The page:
Will an abortion ruin our relationship?
Recently my girlfriend and I purchased a home pregnancy test and it came out positive. Four days later, we were sitting in a clinic awaiting her name to be called for an abortion. My girlfriend wouldn't hear of any idea but going through the process as quickly as possible.
Throughout the entire experience I tried to be as supportive as possible, taking as much care of her and giving her as much love as I could, and in the meantime suppressing as much of the stress I was under as I could; she has even told me that I was 'perfect' throughout the whole thing. The period following the procedure, though, has been a roller coaster ride: she was subject to mood swings, going from a state of total bliss in my company to practically despising my existence.
She told me she wants time away from me. She is convinced that an experience like this (an abortion) irrevocably changes a relationship. She is pro-choice, but this abortion has affected her more than she expected; she cannot shake the feeling that she killed our child — she has even dreamed about the would-be baby...
Now, I understand that an abortion can bring a person to her emotional knees, regardless of how she might have thought about it previously. But here I am witnessing her shutting me completely out... and I ask myself, is this how it has to be? I love her very, very much — she absolutely means the world to me. She has repeatedly let me know she feels the same about me. How do people deal with this crisis? Is this common? What are the resources available for CU students, post-abortion? How do I convince her that this doesn't have to be the undoing of our relationship, or am I wrong in believing this fate can be avoided?
—Pining for the most precious person I've ever known
Dear Pining for the most precious person I've ever known,
Whether you are a partner, friend, or family member of someone having an abortion, going through the process can present many emotional hurdles. It seems that your girlfriend is working through many complicated and even conflicting emotions — sadness, happiness, anger, relief, confusion, even regret. Given that she made the decision to have an abortion quickly, she may just now be processing all of her feelings. Her telling you that she needs space may be one way that she is coping with the aftermath of her decision.
It sounds as if you have made a great effort to be supportive. Have you expressed to her your own feelings about the abortion, whatever they may be? The best thing you can do now is to reassure your girlfriend that you're there for her, whenever she's ready. You're not going to abandon her, although you're willing to give her the space she needs. You may want to let her know you’re sorry that she’s the one going through all this physically, and check in with her often to see how she’s feeling. When she's ready to work things through, she can call you, and you can both sit down and try to negotiate what happened and what will happen next.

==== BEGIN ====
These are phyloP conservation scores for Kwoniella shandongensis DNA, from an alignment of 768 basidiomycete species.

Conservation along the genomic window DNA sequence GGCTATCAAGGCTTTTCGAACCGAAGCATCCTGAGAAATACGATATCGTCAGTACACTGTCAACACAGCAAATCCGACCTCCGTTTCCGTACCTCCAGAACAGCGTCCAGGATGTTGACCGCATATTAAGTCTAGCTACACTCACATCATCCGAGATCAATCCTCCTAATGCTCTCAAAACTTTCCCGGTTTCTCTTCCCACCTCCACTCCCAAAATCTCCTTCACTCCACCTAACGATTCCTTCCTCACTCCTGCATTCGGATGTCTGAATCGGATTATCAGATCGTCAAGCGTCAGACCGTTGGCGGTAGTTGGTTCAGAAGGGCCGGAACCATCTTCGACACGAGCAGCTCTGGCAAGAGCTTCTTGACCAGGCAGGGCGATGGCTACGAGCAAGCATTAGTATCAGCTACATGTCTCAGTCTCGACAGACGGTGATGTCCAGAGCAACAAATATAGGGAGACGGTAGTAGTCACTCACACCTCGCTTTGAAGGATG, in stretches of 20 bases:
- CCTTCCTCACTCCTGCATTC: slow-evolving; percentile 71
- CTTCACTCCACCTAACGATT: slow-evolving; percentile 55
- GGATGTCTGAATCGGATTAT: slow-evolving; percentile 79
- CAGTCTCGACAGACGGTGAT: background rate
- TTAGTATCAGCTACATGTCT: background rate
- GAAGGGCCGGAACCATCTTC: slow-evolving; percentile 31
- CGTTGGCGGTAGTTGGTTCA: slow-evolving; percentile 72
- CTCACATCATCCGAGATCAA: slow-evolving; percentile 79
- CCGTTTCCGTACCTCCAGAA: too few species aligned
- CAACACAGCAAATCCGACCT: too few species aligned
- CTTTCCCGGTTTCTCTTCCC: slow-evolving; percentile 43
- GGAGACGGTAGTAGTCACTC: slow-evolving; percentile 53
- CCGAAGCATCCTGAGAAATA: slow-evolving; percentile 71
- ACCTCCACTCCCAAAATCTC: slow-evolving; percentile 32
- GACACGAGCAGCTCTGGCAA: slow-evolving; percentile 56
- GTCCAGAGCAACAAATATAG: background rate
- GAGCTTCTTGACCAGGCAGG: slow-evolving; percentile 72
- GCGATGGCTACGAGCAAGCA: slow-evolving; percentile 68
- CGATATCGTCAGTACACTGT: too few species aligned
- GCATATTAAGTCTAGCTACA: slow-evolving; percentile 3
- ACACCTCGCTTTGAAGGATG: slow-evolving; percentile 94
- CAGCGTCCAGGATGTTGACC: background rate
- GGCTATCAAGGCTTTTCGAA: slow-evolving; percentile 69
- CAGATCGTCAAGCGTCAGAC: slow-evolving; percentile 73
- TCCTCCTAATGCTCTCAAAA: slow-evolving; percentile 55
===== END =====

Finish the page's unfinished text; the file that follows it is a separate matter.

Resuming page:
You may have many feelings related to the pregnancy and abortion, and your feelings may be different from hers. It is normal for significant others to feel a whole range of emotions — including love, care, relief, anxiety, a sense of failure, loss of control, guilt, fear, and/or anger. You may experience several of these feelings, and they might differ from what you’d expected. Your feelings may also change over time. Often, a neutral opinion and a listening ear can help you to sort through your problems. You may want to seek out a professional counselor to talk about your feelings. Also, both of you can speak confidentially with a counselor at Exhale.
It may seem that there are problems in your relationship that are only being addressed now that the abortion has taken place. It is common for couples going through an abortion to experience stress on their relationship. It can help to take a step back and consider your communication skills. Be patient, and take the time to talk to each other. If both of you agree to support each other, the relationship can get better. Even if you have agreed to break up, caring for each other now will make you both cope better with this unexpected situation. You will feel better knowing that you did your best at a difficult time.
Lastly, try not to be hard on yourself — this is quite a challenge. You’re doing a great job. Your support during this time is the best gift you can give yourself and her. Time, self-reflection, and communication will ultimately help you, and your girlfriend, come to a resolution.
Originally published Jan 19, 1995
Submit a new comment
Can’t find information on the site about your health concern or issue?